See this GitHub Blog post for details on the new features in this release.

Security updates for Monday

Monday 27th of July 2020 02:51:53 PM
Security updates have been issued by Debian (e2fsprogs, ffmpeg, milkytracker, mupdf, openjdk-11, and qemu), Fedora (bashtop), Gentoo (ant, arpwatch, awstats, cacti, chromium, curl, dbus, djvu, filezilla, firefox, freexl, fuseiso, fwupd, glib-networking, haml, hylafaxplus, icinga, jhead, lha, libexif, libreswan, netqmail, nss, ntfs3g, ntp, ocaml, okular, ossec-hids, qtgui, qtnetwork, re2c, reportlab, samba, sarg, sqlite, thunderbird, transmission, tre, twisted, webkit-gtk, wireshark, and xen), openSUSE (cacti, cacti-spine, chromium, freerdp, go1.13, kernel, knot, libraw, LibVNCServer, perl-YAML-LibYAML, salt, tomcat, vino, and webkit2gtk3), and SUSE (mailman, rubygem-excon, rust, rust-cbindgen, samba, and tomcat).

Kernel prepatch 5.8-rc7

Monday 27th of July 2020 01:24:06 PM
The 5.8-rc7 kernel prepatch is out for testing; Linus is unsure about whether things are slowing down enough or not. "But it *might* mean that an rc8 is called for. It's not like rc7 is *big* big. We've had bigger rc7's. Both 5.3 and 5.5 had bigger rc7's, but only 5.3 ended up with an rc8. Put another way: it could still go either way. We'll see how this upcoming week goes."

[$] Mycroft: an open-source voice assistant

Friday 24th of July 2020 09:40:25 PM
Mycroft is a free and open-source software project aimed at providing voice-assistant technology, licensed under the Apache 2.0 license. It is an interesting alternative to closed-source commercial offerings such as Amazon Alexa, Google Home, or Apple Siri. Use of voice assistants has become common among consumers, but the privacy concerns surrounding them are far-reaching. There have been multiple instances of law enforcement's interest in the data these devices produce for use against their owners. Mycroft claims to offer a privacy-respecting, open-source alternative, giving users a choice on how much of their personal data is shared and with whom.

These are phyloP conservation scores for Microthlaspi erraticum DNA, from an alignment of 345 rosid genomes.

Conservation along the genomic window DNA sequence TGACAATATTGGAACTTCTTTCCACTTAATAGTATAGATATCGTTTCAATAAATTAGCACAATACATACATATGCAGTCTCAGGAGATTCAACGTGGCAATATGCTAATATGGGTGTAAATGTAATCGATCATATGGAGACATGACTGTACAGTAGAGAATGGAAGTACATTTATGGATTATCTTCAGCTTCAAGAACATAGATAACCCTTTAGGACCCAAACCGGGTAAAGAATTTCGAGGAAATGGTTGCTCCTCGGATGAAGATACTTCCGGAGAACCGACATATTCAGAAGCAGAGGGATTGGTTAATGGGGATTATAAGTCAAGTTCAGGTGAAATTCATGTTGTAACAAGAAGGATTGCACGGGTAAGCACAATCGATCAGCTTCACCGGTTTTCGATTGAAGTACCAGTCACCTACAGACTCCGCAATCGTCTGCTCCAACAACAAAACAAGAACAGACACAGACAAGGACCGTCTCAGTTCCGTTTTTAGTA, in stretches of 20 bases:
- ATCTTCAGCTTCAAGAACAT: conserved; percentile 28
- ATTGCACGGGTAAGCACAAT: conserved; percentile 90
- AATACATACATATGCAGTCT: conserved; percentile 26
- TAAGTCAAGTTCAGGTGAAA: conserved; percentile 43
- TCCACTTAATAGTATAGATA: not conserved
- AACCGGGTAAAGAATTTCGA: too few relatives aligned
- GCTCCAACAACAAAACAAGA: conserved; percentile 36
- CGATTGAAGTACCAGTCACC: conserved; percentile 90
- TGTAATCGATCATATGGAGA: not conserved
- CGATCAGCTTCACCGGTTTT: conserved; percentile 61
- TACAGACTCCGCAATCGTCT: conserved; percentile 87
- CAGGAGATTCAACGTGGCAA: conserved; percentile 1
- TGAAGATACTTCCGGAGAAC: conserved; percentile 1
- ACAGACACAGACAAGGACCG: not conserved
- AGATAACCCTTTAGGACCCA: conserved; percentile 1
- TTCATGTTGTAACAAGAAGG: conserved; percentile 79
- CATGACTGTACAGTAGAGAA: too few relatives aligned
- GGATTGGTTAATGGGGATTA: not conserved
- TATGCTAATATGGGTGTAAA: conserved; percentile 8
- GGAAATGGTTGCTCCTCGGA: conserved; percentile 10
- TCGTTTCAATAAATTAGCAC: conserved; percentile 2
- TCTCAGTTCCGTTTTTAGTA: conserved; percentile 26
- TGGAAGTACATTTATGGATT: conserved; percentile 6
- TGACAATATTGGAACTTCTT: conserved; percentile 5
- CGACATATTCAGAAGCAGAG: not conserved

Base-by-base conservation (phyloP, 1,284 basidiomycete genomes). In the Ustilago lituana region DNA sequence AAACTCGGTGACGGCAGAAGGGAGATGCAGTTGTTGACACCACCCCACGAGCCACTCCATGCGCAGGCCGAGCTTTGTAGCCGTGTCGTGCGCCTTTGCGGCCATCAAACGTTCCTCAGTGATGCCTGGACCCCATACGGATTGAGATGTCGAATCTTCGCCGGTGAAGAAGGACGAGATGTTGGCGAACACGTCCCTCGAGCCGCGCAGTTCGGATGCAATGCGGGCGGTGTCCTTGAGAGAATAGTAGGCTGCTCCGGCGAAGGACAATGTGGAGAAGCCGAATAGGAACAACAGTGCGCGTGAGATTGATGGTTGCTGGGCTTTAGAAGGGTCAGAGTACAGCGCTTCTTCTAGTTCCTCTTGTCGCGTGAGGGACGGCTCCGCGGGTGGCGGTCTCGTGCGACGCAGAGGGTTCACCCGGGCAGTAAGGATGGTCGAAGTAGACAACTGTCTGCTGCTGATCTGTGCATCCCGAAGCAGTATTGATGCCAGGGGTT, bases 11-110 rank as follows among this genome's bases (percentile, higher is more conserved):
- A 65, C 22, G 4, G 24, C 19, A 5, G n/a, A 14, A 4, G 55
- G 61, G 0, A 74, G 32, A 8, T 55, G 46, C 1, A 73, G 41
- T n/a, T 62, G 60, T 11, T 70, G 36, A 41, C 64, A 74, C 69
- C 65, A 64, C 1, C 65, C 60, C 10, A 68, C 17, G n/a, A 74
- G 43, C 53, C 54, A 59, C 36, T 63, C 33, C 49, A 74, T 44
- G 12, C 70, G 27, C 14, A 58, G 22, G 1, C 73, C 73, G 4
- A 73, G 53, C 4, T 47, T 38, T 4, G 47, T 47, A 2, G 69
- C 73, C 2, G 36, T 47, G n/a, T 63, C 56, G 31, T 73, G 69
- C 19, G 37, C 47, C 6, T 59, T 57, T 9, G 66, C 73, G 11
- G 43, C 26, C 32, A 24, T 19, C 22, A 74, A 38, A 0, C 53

Bison 3.7 released

Friday 24th of July 2020 03:12:22 PM
Version 3.7 of the Bison parser generator is out. The biggest new feature would appear to be the generation of "counterexamples" for conflicts — examples of strings that could be parsed in multiple ways. There is also better support for reproducible builds, documentation links in warnings, and more.

digiKam 7.0.0 released

Friday 24th of July 2020 02:05:32 PM
Version 7.0.0 of the digiKam photo editing and management application is out. This release adds support for a number of new raw formats, support for Apple's HEIF format, and a new mosaic plugin. The headline feature, though, appears to be completely reworked face detection: "The new code, based on recent Deep Neural Network features from the OpenCV library, uses neuronal networks with pre-learned data models dedicated for the Face Management. No learning stage is required to perform face detection and recognition. We have saved coding time, run-time speed, and a improved the success rate which reaches 97% of true positives. Another advantage is that it is able to detect non-human faces, such as those of dogs."

Security updates for Friday

Friday 24th of July 2020 01:32:22 PM
Security updates have been issued by Debian (qemu), Fedora (java-11-openjdk, mod_authnz_pam, podofo, and python27), openSUSE (cni-plugins, tomcat, and xmlgraphics-batik), Oracle (dbus and thunderbird), SUSE (freerdp, kernel, libraw, perl-YAML-LibYAML, and samba), and Ubuntu (libvncserver and openjdk-lts).

Brauner: The Seccomp Notifier – New Frontiers in Unprivileged Container Development

Thursday 23rd of July 2020 07:54:41 PM
Christian Brauner has posted a novella-length description of the seccomp notifier mechanism and the problems it is meant to solve. "So from the section above it should be clear that seccomp provides a few desirable properties that make it a natural candidate to look at to help solve our mknod(2) and mount(2) problem. Since seccomp intercepts syscalls early in the syscall path it already gives us a hook into the syscall path of a given task. What is missing though is a way to bring another task such as the LXD container manager into the picture. Somehow we need to modify seccomp in a way that makes it possible for a container manager to not just be informed when a task inside the container performs a syscall it wants to be informed about but also how can to make it possible to block the task until the container manager instructs the kernel to allow it to proceed."